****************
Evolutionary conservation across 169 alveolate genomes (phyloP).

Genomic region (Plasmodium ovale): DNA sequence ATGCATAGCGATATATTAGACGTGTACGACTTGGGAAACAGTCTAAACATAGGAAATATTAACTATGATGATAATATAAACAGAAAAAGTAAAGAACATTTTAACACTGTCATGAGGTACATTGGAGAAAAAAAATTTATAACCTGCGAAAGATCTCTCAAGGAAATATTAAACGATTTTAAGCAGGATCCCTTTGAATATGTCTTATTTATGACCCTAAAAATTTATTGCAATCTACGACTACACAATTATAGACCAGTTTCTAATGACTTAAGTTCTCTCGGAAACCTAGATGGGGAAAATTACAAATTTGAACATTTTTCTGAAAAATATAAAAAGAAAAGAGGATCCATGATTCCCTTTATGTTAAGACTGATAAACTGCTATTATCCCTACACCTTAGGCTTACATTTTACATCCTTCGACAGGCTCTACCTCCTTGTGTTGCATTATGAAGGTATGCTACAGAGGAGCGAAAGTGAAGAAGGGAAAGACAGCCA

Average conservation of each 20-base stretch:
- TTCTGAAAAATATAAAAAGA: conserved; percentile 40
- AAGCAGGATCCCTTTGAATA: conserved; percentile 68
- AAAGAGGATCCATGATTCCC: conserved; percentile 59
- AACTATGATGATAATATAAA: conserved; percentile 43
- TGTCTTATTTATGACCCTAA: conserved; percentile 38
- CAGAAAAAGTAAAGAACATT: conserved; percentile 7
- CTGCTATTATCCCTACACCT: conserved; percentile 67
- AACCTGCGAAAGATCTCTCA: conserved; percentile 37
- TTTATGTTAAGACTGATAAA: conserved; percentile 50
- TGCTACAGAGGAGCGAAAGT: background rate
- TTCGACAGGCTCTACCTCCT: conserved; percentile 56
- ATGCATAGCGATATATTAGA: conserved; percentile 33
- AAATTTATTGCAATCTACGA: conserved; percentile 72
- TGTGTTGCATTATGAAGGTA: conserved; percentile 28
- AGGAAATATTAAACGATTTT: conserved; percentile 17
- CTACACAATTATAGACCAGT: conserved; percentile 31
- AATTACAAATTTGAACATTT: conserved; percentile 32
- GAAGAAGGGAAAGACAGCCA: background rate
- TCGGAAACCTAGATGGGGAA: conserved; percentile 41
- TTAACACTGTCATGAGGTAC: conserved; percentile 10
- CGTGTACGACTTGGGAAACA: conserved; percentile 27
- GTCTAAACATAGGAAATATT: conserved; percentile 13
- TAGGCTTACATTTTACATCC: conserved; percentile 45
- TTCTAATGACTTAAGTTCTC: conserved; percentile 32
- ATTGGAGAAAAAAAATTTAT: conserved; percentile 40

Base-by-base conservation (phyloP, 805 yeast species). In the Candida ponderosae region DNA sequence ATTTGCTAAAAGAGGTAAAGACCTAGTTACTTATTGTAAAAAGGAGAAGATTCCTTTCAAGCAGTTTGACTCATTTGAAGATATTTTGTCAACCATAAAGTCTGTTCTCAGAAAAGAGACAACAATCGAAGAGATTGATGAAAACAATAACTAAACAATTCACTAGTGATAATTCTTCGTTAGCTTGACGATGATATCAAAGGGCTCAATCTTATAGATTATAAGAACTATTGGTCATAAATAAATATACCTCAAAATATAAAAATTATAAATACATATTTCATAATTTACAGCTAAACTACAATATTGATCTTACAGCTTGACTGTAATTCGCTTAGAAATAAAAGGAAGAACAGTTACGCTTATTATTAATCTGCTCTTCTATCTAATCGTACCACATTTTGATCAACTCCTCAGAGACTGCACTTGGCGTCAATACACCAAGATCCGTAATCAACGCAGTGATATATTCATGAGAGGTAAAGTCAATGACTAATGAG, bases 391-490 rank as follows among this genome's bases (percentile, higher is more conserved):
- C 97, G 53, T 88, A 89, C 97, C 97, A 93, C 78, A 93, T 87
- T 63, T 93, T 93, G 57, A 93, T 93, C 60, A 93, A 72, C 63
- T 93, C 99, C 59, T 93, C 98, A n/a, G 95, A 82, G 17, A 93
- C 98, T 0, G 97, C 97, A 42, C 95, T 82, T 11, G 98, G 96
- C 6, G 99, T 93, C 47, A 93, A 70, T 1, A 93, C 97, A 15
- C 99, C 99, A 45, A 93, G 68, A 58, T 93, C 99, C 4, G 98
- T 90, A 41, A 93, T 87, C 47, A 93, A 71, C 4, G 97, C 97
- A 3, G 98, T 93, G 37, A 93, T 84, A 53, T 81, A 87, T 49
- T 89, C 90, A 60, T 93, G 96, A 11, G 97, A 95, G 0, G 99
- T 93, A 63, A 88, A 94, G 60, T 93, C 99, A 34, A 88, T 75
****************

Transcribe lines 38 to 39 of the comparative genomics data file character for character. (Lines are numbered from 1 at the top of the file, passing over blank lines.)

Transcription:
- T 89, C 90, A 60, T 93, G 96, A 11, G 97, A 95, G 0, G 99
- T 93, A 63, A 88, A 94, G 60, T 93, C 99, A 34, A 88, T 75